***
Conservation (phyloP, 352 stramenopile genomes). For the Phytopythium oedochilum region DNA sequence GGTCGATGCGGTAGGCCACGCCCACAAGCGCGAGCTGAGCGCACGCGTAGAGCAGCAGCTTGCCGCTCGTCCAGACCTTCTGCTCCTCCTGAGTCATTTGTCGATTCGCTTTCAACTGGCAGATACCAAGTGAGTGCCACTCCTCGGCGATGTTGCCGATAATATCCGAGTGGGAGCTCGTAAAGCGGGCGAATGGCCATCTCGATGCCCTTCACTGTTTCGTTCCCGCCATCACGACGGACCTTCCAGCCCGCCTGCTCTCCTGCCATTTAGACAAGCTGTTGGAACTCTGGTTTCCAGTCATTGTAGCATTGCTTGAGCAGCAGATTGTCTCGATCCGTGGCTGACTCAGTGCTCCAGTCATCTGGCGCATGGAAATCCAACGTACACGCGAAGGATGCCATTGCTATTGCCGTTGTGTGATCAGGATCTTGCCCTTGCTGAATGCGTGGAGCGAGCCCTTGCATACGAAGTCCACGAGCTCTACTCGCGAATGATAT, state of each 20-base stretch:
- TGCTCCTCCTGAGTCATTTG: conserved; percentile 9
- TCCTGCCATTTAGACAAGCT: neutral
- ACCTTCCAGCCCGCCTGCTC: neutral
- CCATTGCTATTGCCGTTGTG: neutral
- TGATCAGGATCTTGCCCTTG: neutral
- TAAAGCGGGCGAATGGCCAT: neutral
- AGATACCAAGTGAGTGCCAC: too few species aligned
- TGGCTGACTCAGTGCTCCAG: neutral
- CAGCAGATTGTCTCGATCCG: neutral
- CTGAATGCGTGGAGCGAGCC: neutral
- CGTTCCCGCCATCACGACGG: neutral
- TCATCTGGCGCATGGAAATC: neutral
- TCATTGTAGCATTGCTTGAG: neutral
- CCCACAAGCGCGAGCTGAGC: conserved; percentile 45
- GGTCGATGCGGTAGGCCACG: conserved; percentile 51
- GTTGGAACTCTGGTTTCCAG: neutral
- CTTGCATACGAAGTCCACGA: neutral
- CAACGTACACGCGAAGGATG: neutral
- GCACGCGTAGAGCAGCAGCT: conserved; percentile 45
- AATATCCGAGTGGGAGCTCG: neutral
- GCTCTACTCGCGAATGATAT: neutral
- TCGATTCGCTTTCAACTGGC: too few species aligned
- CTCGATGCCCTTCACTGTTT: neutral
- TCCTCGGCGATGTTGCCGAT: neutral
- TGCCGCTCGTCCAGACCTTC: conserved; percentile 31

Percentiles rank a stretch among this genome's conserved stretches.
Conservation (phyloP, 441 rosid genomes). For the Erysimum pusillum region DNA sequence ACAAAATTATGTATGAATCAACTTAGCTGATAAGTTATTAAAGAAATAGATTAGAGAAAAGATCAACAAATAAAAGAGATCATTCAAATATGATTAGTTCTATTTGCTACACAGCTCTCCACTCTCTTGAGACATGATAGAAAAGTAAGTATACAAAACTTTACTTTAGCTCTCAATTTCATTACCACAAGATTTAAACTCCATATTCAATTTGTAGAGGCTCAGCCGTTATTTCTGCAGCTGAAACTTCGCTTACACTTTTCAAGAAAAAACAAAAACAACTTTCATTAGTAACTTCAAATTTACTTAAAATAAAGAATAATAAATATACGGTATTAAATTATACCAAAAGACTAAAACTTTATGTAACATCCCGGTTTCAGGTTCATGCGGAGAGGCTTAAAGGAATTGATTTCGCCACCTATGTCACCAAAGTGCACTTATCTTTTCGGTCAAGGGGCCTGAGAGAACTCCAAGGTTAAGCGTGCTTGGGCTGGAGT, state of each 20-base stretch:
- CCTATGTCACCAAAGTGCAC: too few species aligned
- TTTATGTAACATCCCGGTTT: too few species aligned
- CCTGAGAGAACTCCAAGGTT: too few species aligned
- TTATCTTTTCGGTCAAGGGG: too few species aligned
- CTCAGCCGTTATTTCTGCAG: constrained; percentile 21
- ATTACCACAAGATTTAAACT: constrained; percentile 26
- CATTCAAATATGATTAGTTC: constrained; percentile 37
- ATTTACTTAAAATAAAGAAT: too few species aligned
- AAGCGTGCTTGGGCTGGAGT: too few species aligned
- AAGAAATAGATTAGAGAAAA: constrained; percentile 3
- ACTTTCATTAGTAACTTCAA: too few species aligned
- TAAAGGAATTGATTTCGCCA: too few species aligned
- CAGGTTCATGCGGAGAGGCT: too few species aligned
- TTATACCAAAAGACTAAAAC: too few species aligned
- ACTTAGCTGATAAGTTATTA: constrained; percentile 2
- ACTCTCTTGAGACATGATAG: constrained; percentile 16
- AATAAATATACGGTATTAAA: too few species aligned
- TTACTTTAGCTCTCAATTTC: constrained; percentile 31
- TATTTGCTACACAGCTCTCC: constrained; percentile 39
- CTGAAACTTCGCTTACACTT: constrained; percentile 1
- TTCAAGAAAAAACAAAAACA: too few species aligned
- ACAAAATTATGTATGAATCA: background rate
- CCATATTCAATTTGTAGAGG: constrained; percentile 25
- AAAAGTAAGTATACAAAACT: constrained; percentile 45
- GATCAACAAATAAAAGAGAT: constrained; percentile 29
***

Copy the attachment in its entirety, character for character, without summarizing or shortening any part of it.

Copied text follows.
Conservation (phyloP, 352 stramenopile genomes). For the Phytopythium oedochilum region DNA sequence GGTCGATGCGGTAGGCCACGCCCACAAGCGCGAGCTGAGCGCACGCGTAGAGCAGCAGCTTGCCGCTCGTCCAGACCTTCTGCTCCTCCTGAGTCATTTGTCGATTCGCTTTCAACTGGCAGATACCAAGTGAGTGCCACTCCTCGGCGATGTTGCCGATAATATCCGAGTGGGAGCTCGTAAAGCGGGCGAATGGCCATCTCGATGCCCTTCACTGTTTCGTTCCCGCCATCACGACGGACCTTCCAGCCCGCCTGCTCTCCTGCCATTTAGACAAGCTGTTGGAACTCTGGTTTCCAGTCATTGTAGCATTGCTTGAGCAGCAGATTGTCTCGATCCGTGGCTGACTCAGTGCTCCAGTCATCTGGCGCATGGAAATCCAACGTACACGCGAAGGATGCCATTGCTATTGCCGTTGTGTGATCAGGATCTTGCCCTTGCTGAATGCGTGGAGCGAGCCCTTGCATACGAAGTCCACGAGCTCTACTCGCGAATGATAT, state of each 20-base stretch:
- TGCTCCTCCTGAGTCATTTG: conserved; percentile 9
- TCCTGCCATTTAGACAAGCT: neutral
- ACCTTCCAGCCCGCCTGCTC: neutral
- CCATTGCTATTGCCGTTGTG: neutral
- TGATCAGGATCTTGCCCTTG: neutral
- TAAAGCGGGCGAATGGCCAT: neutral
- AGATACCAAGTGAGTGCCAC: too few species aligned
- TGGCTGACTCAGTGCTCCAG: neutral
- CAGCAGATTGTCTCGATCCG: neutral
- CTGAATGCGTGGAGCGAGCC: neutral
- CGTTCCCGCCATCACGACGG: neutral
- TCATCTGGCGCATGGAAATC: neutral
- TCATTGTAGCATTGCTTGAG: neutral
- CCCACAAGCGCGAGCTGAGC: conserved; percentile 45
- GGTCGATGCGGTAGGCCACG: conserved; percentile 51
- GTTGGAACTCTGGTTTCCAG: neutral
- CTTGCATACGAAGTCCACGA: neutral
- CAACGTACACGCGAAGGATG: neutral
- GCACGCGTAGAGCAGCAGCT: conserved; percentile 45
- AATATCCGAGTGGGAGCTCG: neutral
- GCTCTACTCGCGAATGATAT: neutral
- TCGATTCGCTTTCAACTGGC: too few species aligned
- CTCGATGCCCTTCACTGTTT: neutral
- TCCTCGGCGATGTTGCCGAT: neutral
- TGCCGCTCGTCCAGACCTTC: conserved; percentile 31

Percentiles rank a stretch among this genome's conserved stretches.
Conservation (phyloP, 441 rosid genomes). For the Erysimum pusillum region DNA sequence ACAAAATTATGTATGAATCAACTTAGCTGATAAGTTATTAAAGAAATAGATTAGAGAAAAGATCAACAAATAAAAGAGATCATTCAAATATGATTAGTTCTATTTGCTACACAGCTCTCCACTCTCTTGAGACATGATAGAAAAGTAAGTATACAAAACTTTACTTTAGCTCTCAATTTCATTACCACAAGATTTAAACTCCATATTCAATTTGTAGAGGCTCAGCCGTTATTTCTGCAGCTGAAACTTCGCTTACACTTTTCAAGAAAAAACAAAAACAACTTTCATTAGTAACTTCAAATTTACTTAAAATAAAGAATAATAAATATACGGTATTAAATTATACCAAAAGACTAAAACTTTATGTAACATCCCGGTTTCAGGTTCATGCGGAGAGGCTTAAAGGAATTGATTTCGCCACCTATGTCACCAAAGTGCACTTATCTTTTCGGTCAAGGGGCCTGAGAGAACTCCAAGGTTAAGCGTGCTTGGGCTGGAGT, state of each 20-base stretch:
- CCTATGTCACCAAAGTGCAC: too few species aligned
- TTTATGTAACATCCCGGTTT: too few species aligned
- CCTGAGAGAACTCCAAGGTT: too few species aligned
- TTATCTTTTCGGTCAAGGGG: too few species aligned
- CTCAGCCGTTATTTCTGCAG: constrained; percentile 21
- ATTACCACAAGATTTAAACT: constrained; percentile 26
- CATTCAAATATGATTAGTTC: constrained; percentile 37
- ATTTACTTAAAATAAAGAAT: too few species aligned
- AAGCGTGCTTGGGCTGGAGT: too few species aligned
- AAGAAATAGATTAGAGAAAA: constrained; percentile 3
- ACTTTCATTAGTAACTTCAA: too few species aligned
- TAAAGGAATTGATTTCGCCA: too few species aligned
- CAGGTTCATGCGGAGAGGCT: too few species aligned
- TTATACCAAAAGACTAAAAC: too few species aligned
- ACTTAGCTGATAAGTTATTA: constrained; percentile 2
- ACTCTCTTGAGACATGATAG: constrained; percentile 16
- AATAAATATACGGTATTAAA: too few species aligned
- TTACTTTAGCTCTCAATTTC: constrained; percentile 31
- TATTTGCTACACAGCTCTCC: constrained; percentile 39
- CTGAAACTTCGCTTACACTT: constrained; percentile 1
- TTCAAGAAAAAACAAAAACA: too few species aligned
- ACAAAATTATGTATGAATCA: background rate
- CCATATTCAATTTGTAGAGG: constrained; percentile 25
- AAAAGTAAGTATACAAAACT: constrained; percentile 45
- GATCAACAAATAAAAGAGAT: constrained; percentile 29